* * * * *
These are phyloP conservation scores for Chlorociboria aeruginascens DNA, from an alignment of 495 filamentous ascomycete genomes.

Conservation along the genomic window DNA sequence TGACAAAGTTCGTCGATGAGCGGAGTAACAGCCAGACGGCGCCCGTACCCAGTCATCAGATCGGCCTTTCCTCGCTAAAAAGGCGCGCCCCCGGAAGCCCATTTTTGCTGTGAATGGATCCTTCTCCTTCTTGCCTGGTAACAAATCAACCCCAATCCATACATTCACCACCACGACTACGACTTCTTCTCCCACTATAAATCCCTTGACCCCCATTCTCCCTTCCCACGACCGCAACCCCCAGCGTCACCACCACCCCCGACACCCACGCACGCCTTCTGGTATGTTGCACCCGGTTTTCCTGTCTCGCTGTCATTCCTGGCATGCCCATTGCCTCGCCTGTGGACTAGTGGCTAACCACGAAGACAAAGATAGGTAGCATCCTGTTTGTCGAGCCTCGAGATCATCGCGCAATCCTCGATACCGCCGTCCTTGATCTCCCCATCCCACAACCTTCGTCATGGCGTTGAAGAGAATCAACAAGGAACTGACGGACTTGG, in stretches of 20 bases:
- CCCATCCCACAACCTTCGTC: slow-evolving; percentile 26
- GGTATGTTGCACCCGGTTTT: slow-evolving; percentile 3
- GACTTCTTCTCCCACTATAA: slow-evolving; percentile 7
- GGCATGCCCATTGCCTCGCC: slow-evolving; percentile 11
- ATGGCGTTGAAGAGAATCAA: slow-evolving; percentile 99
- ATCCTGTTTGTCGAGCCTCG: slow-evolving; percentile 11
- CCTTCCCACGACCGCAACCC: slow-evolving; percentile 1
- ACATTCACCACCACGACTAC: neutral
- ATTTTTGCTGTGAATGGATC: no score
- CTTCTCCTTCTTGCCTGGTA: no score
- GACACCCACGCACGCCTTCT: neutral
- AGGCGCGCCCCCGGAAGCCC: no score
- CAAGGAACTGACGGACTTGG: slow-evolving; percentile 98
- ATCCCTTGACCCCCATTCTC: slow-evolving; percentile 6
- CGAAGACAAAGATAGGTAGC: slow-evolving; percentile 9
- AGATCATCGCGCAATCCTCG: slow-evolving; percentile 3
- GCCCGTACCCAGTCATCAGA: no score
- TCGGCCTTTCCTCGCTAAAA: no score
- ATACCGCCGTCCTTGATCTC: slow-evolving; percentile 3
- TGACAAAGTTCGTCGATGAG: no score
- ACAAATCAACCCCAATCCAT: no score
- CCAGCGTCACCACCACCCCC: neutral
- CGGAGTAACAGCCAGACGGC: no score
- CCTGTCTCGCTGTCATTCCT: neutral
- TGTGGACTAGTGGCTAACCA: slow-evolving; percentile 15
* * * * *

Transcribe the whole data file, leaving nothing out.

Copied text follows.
These are phyloP conservation scores for Chlorociboria aeruginascens DNA, from an alignment of 495 filamentous ascomycete genomes.

Conservation along the genomic window DNA sequence TGACAAAGTTCGTCGATGAGCGGAGTAACAGCCAGACGGCGCCCGTACCCAGTCATCAGATCGGCCTTTCCTCGCTAAAAAGGCGCGCCCCCGGAAGCCCATTTTTGCTGTGAATGGATCCTTCTCCTTCTTGCCTGGTAACAAATCAACCCCAATCCATACATTCACCACCACGACTACGACTTCTTCTCCCACTATAAATCCCTTGACCCCCATTCTCCCTTCCCACGACCGCAACCCCCAGCGTCACCACCACCCCCGACACCCACGCACGCCTTCTGGTATGTTGCACCCGGTTTTCCTGTCTCGCTGTCATTCCTGGCATGCCCATTGCCTCGCCTGTGGACTAGTGGCTAACCACGAAGACAAAGATAGGTAGCATCCTGTTTGTCGAGCCTCGAGATCATCGCGCAATCCTCGATACCGCCGTCCTTGATCTCCCCATCCCACAACCTTCGTCATGGCGTTGAAGAGAATCAACAAGGAACTGACGGACTTGG, in stretches of 20 bases:
- CCCATCCCACAACCTTCGTC: slow-evolving; percentile 26
- GGTATGTTGCACCCGGTTTT: slow-evolving; percentile 3
- GACTTCTTCTCCCACTATAA: slow-evolving; percentile 7
- GGCATGCCCATTGCCTCGCC: slow-evolving; percentile 11
- ATGGCGTTGAAGAGAATCAA: slow-evolving; percentile 99
- ATCCTGTTTGTCGAGCCTCG: slow-evolving; percentile 11
- CCTTCCCACGACCGCAACCC: slow-evolving; percentile 1
- ACATTCACCACCACGACTAC: neutral
- ATTTTTGCTGTGAATGGATC: no score
- CTTCTCCTTCTTGCCTGGTA: no score
- GACACCCACGCACGCCTTCT: neutral
- AGGCGCGCCCCCGGAAGCCC: no score
- CAAGGAACTGACGGACTTGG: slow-evolving; percentile 98
- ATCCCTTGACCCCCATTCTC: slow-evolving; percentile 6
- CGAAGACAAAGATAGGTAGC: slow-evolving; percentile 9
- AGATCATCGCGCAATCCTCG: slow-evolving; percentile 3
- GCCCGTACCCAGTCATCAGA: no score
- TCGGCCTTTCCTCGCTAAAA: no score
- ATACCGCCGTCCTTGATCTC: slow-evolving; percentile 3
- TGACAAAGTTCGTCGATGAG: no score
- ACAAATCAACCCCAATCCAT: no score
- CCAGCGTCACCACCACCCCC: neutral
- CGGAGTAACAGCCAGACGGC: no score
- CCTGTCTCGCTGTCATTCCT: neutral
- TGTGGACTAGTGGCTAACCA: slow-evolving; percentile 15